How can I keep the color of my permanent lip liner?

  • kscooter
  • usa
  • 6 years ago

i have had 5 procedures on my lips and no one can get the color to stay. The first girl made my lips look like i had hypotherma blue/purple. I then went to someone else 3 months later and it looks a little better but still not correct. It still looks a little too dark and there is not a smooth line around lips, it's very blotchy. I do get cold sores and did take all meds before procedure but it's still not working. Can anyone tell me how to make the color last?

Comments (3)

I am so glad that you are posting on this sight. It is hard to find a sight where people are very happy with the results of their permanent make-up. I do have a couple of questions that I hope you can help me with. Eight or nine years ago I had my eye liner, lip liner and then entire lips done. The man that did mine had his own Salon in Salinas California and he taught permanent make-up classes. I can not even tell you how wonderful his work was, unfortunately he moved, I think to Georgia but I am not sure. When he worked on me he used a topical anesthetic and there was really no pain involved in the procedures. As you can imagine there is only a little liner left and it is right along the hair line on my eyes and my lips are pretty much gone. My sister who lives in Southern California just got her eye liner done on Tuesday evening and she arrived at my house Wednesday afternoon for the Thanksgiving weekend. Several gals in her office have gone to the same salon that she went to and their work has been beautiful. My sister just loves her eyes and so do I. I will be traveling down to her house at Christmas and have made an apt to have my eyes done. The salon that she goes to gives you a shot around your eyes after the topical ointment, they said this makes it possible for them to go deeper with the color and it lasts much much longer. That makes sense but do you think it is a good idea? Also she was told to use Neosporin for 3 days and then to allow her eyes to scab over but not to peel the scabs off, just allow them to form and then come off on their own. I was told to use Bag Balm several times a day for a week or more and not to allow the area to scab over. What do you suggest for the after care. Thank you for answering my questions. Cathy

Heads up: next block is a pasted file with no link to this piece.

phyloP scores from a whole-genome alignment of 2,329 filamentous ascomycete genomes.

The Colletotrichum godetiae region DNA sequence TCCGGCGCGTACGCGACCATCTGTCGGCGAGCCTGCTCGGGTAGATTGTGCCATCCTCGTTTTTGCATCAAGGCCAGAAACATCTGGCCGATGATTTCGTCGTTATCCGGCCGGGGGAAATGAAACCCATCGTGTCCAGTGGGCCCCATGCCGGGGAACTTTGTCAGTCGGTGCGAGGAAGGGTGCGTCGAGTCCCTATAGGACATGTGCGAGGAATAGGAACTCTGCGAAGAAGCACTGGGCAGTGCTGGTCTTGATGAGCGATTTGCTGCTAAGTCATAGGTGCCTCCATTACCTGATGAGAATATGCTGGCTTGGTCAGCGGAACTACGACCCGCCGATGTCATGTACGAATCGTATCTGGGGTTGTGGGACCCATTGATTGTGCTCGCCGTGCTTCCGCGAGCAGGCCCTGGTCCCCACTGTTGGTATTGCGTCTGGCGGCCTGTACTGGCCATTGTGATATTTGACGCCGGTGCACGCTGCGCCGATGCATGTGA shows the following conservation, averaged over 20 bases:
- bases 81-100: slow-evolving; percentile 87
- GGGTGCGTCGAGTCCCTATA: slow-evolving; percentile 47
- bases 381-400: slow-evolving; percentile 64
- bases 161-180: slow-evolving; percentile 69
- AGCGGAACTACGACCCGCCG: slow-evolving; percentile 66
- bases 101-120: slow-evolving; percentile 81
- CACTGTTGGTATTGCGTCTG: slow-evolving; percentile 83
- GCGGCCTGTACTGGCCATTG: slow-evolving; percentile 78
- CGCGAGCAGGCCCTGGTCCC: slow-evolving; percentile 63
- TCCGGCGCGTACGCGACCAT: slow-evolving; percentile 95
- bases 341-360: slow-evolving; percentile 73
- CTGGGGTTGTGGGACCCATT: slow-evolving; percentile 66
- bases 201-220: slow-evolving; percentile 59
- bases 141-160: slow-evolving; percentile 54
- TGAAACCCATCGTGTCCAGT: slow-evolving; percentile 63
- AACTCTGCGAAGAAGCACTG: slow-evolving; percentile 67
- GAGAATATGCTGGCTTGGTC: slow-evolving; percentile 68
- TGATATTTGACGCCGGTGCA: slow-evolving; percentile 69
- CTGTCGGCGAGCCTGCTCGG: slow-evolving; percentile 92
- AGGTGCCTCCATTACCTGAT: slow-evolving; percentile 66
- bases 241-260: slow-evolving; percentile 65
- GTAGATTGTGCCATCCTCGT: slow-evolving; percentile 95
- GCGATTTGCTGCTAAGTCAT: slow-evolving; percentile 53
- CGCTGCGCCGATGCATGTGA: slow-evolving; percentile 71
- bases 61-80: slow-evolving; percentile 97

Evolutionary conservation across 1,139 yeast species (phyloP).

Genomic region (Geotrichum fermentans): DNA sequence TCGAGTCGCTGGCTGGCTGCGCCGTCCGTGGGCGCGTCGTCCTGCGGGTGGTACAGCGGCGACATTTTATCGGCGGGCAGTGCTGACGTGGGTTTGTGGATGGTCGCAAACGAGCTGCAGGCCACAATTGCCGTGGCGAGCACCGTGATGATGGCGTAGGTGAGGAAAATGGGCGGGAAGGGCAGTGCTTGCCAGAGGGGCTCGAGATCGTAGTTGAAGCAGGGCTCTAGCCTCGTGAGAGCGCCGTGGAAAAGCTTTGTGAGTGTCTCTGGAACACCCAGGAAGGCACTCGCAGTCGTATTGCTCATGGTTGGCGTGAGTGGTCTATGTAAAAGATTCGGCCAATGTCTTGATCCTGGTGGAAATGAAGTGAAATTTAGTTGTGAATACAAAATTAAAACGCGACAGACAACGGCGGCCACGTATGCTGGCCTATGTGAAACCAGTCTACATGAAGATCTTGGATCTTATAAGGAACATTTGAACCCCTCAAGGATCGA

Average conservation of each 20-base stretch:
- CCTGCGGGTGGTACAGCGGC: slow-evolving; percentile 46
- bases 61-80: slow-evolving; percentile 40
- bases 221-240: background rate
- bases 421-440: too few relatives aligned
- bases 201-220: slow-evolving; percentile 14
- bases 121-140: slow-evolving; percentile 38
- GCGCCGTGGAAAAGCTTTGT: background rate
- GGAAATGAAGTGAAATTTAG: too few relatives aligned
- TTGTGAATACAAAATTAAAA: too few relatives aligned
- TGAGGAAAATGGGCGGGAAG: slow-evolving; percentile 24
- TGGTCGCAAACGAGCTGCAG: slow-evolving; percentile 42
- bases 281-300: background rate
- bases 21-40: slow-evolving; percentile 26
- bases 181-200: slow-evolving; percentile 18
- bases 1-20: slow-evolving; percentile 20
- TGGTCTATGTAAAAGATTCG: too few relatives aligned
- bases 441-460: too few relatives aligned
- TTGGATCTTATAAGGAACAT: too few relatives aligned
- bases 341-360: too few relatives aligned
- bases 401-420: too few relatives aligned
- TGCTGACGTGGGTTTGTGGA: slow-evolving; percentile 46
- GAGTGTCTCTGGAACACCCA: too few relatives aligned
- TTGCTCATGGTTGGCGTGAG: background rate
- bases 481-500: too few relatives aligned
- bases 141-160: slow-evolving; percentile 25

• Reply
I have never been an advocate of eye injections as there is little room for excess fluid and as a result quite severe swelling can take place. Personally, I have never seen anesthetic injections performed around the eye without much bruising and swelling. It is my opinion that this adds to the trauma of the procedure itself and makes the healing time much more difficult. Was your sister bruised the day after her procedure with anesthetic injections? If the person doing the injections is doing them legally and is able to perform them safely and without undue swelling and bruising and you like this persons work, I would say you have likely found a good resource for quality cosmetic tattooing. "Going deeper" is not always good. Our target of desired pigment placement is a very thin and distinct layer of skin within the dermis. If a technician places pigment below that the result is muddy ashy colors that spread under the skin because the pigment was tattooed into the sub-dermis. Also, never use anti-biotic ointments for the healing of a cosmetic tattoo. There are special products made for this and the high incident of allergic reactions to anti-biotic ointments such as the one you mention has proven over the years to be problematic and has not been acceptable industry standard for 8-9 years now. This is another good example of why professional organization certification is a good idea; it requires technicians to update their knowledge with current education. Bag Balm; not on eyes. Its really too thick for any of the three procedure sites, but for eyes in particular it can be a problem. If you google 'tattoo aftercare product' you will find many options. One of my favorites is Naturally Whits Finishing Touch. It has no petroleum products. I'm hopeful your questions have been answered suitably.
  • Reply
Lips should be considered an advanced procedure and unfortunately with most states lack of training requirements, many technicians are performing lip procedures who really should not be performing them. It's very unfortunate but common for technicians to have received only a week or less training in permanent makeup. A person can NOT learn it well in that amount of time! Your first visit was probably the result of someone with inadequate color theory as it pertains to lips. As to blotchy color, this may be due to color selection or technique. What area of the US do you live?
  • Reply